“We often don’t realize what we can do, until we’re faced with what we believe we can’t do.”
Humans tend to resist Change. Why is that?
In order to deal effectively with the Challenges of Change, it’s often helpful to begin with an understanding and appreciation for why we tend to Resist Change. As a raft guide in the Grand Canyon, I’ve learned a lot from the natural world metaphors and stories of people overcoming their resistance to change. Rapids are a great metaphor for just that. There are several examples from the rapids to help us gain insight to this resistance.
First, rapids are formed when debris from a rock fall or a flash flood from a side canyon gets imposed on the river system. As a result, the width of the river is reduced. The laws of physics require that a volume that has to flow through a narrower space must speed up. The additional speed and added debris create what we call a rapid. When Change is Imposed on us, there can be a natural resistance to something we haven’t asked for.
Even change that we choose can be messy and uncomfortable. A rapid can look and feel threatening. On the river that threat is to our physical safety. In life, the Rapids of Change can feel threatening to our way of life, our sense of safety and security.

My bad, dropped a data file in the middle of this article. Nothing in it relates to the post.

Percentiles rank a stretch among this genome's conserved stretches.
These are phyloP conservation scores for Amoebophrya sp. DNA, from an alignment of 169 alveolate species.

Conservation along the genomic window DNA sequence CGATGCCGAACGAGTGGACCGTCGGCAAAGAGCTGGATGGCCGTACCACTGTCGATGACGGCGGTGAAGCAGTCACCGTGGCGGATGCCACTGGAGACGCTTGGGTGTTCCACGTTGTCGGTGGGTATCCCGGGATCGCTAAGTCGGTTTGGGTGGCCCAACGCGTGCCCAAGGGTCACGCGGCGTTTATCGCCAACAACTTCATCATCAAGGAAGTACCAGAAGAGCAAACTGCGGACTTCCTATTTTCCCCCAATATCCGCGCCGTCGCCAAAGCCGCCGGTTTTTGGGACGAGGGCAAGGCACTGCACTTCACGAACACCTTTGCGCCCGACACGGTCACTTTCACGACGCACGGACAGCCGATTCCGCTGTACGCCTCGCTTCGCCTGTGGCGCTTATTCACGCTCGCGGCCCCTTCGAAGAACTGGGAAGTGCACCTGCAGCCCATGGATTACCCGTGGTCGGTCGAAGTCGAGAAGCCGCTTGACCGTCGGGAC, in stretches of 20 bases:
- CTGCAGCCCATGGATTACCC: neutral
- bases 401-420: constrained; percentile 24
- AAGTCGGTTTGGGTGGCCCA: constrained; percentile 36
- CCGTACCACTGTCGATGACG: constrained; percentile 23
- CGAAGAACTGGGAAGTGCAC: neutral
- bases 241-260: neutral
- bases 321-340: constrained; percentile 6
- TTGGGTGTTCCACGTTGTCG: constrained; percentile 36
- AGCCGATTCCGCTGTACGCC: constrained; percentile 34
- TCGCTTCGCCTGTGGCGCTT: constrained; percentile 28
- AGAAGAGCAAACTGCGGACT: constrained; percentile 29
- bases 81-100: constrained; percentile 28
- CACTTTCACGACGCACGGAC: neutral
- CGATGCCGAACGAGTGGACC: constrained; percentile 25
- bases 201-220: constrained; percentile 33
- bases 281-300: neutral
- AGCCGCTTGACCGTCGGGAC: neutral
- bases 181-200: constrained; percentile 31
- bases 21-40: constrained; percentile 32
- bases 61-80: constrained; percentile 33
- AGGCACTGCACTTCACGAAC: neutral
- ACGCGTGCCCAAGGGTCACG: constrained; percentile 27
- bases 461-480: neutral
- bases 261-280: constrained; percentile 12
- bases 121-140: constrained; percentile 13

In addition to the above, if you don’t know how to “read the river”, a rapid can look and feel chaotic. No one wants to feel that his or her life is chaotic. However, we experience chaos when we are unwilling or unable to see beyond the apparent chaos to the pattern that exists. If you know how to “read the river”, ie, read the situation that seems chaotic, you can also develop strategies to find a safe and enjoyable (really!) way through the rapid.
Finally, the river just upstream of a major rapid is usually very calm. As a result, the reflections on the river are like being in an art museum. Regrettably, no one is appreciating the art around them at that moment, because the spitting white water and sound of the freight train just downstream are conjuring images of mayhem. Fear is what is present.
The irony? Once we’ve successfully navigated the rapid, people often want to go back and run it again. One of my passengers, who experienced great fear above his first major rapid, said later he had gone from “the brink of death to sheer exhilaration in thirty seconds.”
In the next blog, we’ll take a look at why he had that shift, and what needs to be present to overcome our resistance to change.